Picture

Chronic inflammation is a grim and technical-sounding term, so let’s break it down into reasonable pieces:

Chronic means that it is happening again and again over time, like a record spinning around.

Inflammation is a state in which some part of our body is swollen, warm, red, and maybe painful.  This could happen on the surface like a papercut or inside like a throat infection.

Regular inflammation is part of our body’s normal healing process, it happens because our immune cells are rushing to an infection or injury and creating lots of activity.  They are like firefighters rushing in to put out the flames- they’ll be noisy and make kind of a mess, but they’ll get the job done!

Chronic inflammation happens when there is some small injury to our bodies that occurs everyday, and wears down your immune system over time.  For instance excessive belly fat can release little messengers that bug your immune cells and keep them busy.  That means the immune cells won’t get the rest they need to fight other infections.

Many diseases can be set in motion or made worse by chronic inflammation.  This includes items like heart disease, lung disease, diabetes, and cancer.

So what’s the good news?  Nutritious food can be a powerful fighter against chronic inflammation.  An anti-inflammatory diet is one that is rich in colorful fruits, and vegetables, whole grains, herbs, spices, and tea.  Here are some links to other pages on this site that have information on foods that fight inflammation:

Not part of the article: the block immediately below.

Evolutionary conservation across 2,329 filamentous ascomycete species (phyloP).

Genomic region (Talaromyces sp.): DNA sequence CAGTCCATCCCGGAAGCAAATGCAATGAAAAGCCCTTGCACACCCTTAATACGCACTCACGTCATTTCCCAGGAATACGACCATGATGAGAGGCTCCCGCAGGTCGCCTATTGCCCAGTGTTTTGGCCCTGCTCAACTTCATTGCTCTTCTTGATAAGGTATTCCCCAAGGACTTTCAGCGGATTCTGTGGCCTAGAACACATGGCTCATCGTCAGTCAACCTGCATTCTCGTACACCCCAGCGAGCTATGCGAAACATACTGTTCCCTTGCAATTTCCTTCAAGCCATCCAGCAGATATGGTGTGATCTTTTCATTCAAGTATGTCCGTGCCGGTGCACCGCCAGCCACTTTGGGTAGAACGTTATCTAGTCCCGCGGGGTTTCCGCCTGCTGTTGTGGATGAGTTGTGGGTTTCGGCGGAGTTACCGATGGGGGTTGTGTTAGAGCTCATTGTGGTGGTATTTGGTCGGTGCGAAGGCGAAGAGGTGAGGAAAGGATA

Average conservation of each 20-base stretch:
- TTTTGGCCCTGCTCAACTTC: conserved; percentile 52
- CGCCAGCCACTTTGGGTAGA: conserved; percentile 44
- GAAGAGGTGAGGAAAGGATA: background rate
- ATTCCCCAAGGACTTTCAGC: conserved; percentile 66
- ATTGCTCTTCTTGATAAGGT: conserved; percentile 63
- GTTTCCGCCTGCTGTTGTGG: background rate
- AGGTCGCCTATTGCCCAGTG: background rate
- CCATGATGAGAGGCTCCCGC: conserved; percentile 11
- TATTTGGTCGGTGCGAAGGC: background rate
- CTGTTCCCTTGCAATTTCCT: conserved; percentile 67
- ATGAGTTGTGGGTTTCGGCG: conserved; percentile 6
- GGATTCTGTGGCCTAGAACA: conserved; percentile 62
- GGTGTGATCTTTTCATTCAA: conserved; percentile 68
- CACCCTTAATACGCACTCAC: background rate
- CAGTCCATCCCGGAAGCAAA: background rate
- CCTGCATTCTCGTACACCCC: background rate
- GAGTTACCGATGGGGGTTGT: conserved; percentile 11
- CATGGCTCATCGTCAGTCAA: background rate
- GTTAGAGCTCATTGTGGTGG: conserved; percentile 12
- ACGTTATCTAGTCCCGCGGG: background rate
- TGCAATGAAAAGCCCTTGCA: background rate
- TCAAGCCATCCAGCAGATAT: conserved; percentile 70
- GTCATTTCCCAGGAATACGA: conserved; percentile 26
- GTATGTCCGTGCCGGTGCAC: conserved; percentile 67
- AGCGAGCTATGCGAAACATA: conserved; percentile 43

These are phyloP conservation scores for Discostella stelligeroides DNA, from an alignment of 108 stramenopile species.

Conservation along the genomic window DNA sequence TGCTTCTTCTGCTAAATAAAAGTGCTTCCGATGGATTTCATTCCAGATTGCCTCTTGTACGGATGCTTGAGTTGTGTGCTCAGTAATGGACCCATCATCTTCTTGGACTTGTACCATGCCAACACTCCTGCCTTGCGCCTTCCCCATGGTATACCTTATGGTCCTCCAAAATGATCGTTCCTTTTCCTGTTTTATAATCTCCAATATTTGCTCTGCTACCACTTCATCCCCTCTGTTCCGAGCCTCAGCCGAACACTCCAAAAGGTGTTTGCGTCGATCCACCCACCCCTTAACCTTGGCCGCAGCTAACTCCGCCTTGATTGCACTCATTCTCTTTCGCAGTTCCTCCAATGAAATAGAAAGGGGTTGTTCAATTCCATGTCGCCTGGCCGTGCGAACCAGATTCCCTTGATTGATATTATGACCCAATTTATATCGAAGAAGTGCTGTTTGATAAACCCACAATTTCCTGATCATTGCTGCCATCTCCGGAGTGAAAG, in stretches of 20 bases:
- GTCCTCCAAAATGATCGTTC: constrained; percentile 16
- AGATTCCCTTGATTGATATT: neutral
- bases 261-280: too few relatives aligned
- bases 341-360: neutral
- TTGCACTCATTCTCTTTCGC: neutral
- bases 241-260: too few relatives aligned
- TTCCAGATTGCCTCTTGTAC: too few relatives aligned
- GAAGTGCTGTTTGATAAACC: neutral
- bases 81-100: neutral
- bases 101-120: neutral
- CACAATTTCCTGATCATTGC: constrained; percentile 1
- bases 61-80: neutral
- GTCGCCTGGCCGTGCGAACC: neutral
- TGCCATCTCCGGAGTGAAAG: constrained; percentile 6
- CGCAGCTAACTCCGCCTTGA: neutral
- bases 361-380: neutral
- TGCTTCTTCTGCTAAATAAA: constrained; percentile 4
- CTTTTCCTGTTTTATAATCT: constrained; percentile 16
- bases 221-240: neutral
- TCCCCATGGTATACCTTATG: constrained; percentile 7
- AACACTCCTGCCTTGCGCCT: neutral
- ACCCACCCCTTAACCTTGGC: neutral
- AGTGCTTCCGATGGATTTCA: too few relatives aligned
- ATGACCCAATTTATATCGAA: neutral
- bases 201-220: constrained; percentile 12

Soothing inflammation with spices

What’s so great about Omega 3 Fatty Acids?

Is dark chocolate a health food?

Best food sources of antioxidants

Broccoli: defender against disease

The humble bean: cheap protein and antioxidant source

Stinky Salvation:  Sulfur-containing superfoods

Adding alkaline foods to your diet

Leafy greens: big nutritional punch, low in calories

What the heck is a chia seed?

Flaxseeds: benefits and best uses
 


Comments

05/03/2013 4:53pm

Over the last year and half, I have spent some time writing and learning about diseases like rheumatoid arthritis and lupus. Autoimmune diseases like these can cause a significant level of inflammation. However, I am pretty sure many people are unaware of how much damage that long-term inflammation can cause.

Reply



Leave a Reply